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Wednesday, 7 November, 2001, 17:32 GMT
DR Congo miners strike over rights
By Mark Dummett in Kinshasa

Thousands of miners in the southern Congolese province of Katanga have been on strike to protest at what they see as the failure of a series of joint ventures between the government and international companies.

The miners, whose action started on Monday, are also angry at the non-payment of their salaries.

The miners no doubt has genuine grievances of their own. But who really is behind them and who really controls the mines remains a secret

The largest of the protests took place in the Democratic Republic of Congo's second city, Lubumbashi.

More than a thousand angry miners and students took to the streets to complain that the state-run Gecamines had cut all benefits and not paid them for five months according to a human rights activist .

They crowded the state governor's office and mobbed the visiting minister for human rights, who only just managed, it seems, to pacify the crowd.

Strike spreads

Strikes and similar essentially peaceful protests also took place in other mining towns in the southern province.

Prospere Kahoba, president of the Gecamines Trade Union Association, said his members would step up their action if the situation does not change.

He added that they were incensed with the way a series of high profile joint ventures with international mining companies had not borne any fruit for his members.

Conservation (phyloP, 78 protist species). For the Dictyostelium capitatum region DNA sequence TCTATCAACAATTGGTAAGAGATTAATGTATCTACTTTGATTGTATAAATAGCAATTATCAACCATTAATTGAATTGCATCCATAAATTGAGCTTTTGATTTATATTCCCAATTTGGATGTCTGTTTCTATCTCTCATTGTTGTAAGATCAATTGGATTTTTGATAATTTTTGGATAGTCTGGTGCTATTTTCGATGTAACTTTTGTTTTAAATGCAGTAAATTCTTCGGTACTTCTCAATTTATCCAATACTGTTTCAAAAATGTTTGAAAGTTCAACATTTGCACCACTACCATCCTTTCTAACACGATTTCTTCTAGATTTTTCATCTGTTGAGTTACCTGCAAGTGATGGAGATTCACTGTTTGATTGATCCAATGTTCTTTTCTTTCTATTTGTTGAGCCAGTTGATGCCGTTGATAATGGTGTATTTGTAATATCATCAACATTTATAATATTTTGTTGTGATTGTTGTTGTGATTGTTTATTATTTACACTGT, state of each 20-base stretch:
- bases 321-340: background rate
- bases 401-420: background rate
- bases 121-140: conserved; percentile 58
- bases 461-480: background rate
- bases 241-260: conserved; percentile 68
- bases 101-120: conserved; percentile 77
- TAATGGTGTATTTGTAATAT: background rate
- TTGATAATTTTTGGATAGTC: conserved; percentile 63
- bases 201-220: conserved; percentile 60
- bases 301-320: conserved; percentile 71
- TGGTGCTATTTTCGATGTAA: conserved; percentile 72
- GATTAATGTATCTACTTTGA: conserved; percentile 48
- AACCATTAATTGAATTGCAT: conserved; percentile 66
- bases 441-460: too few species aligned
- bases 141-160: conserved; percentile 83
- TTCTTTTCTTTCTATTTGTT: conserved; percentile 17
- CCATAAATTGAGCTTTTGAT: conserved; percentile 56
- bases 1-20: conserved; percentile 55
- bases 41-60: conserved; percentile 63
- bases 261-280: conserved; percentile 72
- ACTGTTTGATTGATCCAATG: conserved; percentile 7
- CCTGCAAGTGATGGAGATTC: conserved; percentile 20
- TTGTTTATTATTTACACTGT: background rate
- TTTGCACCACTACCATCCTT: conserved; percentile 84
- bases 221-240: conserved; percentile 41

Coltan miners
Businessmen not workers benefit from the country's mineral wealth

He singled out one such initiative, involving Zimbabwean firm Tramalt.

Negotiated in January, this deal to extract cobalt from Likasi gave only 20% to the Congolese.

According to Kahoba, it is there, in Likasi where the situation is at its most tense.

Massive mismanagement

Since the late 1980s, Gecamines' earnings have collapsed, as massive corruption, incompetence and minimal investment have crippled its mines.

But it remains a powerful organisation and in the context of the failing Congolese economy, an important source of hard currency and political capital.

It is at the centre of a web of interests - of multinationals, of DR Congo's military allies, arms dealers and also of powerful Katangese, including several senior and ambitious government ministers.

The Lubumbashi protesters chanted two of their names - blaming them for the arrest last week of Gecamines' director - whose crime was to pay off a million dollar debt to multi-millionaire businessman Katebe Katoto.

The miners no doubt have genuine grievances of their own but who was behind them and who really controls Katanga's mines remains a secret.

See also:

01 Aug 01 | Africa
Congo's coltan rush
16 Apr 01 | Africa
UN alleges DR Congo exploitation
16 Jan 01 | Africa
DR Congo's troubled history
26 Jan 01 | Country profiles
Country profile: Democratic Republic of Congo
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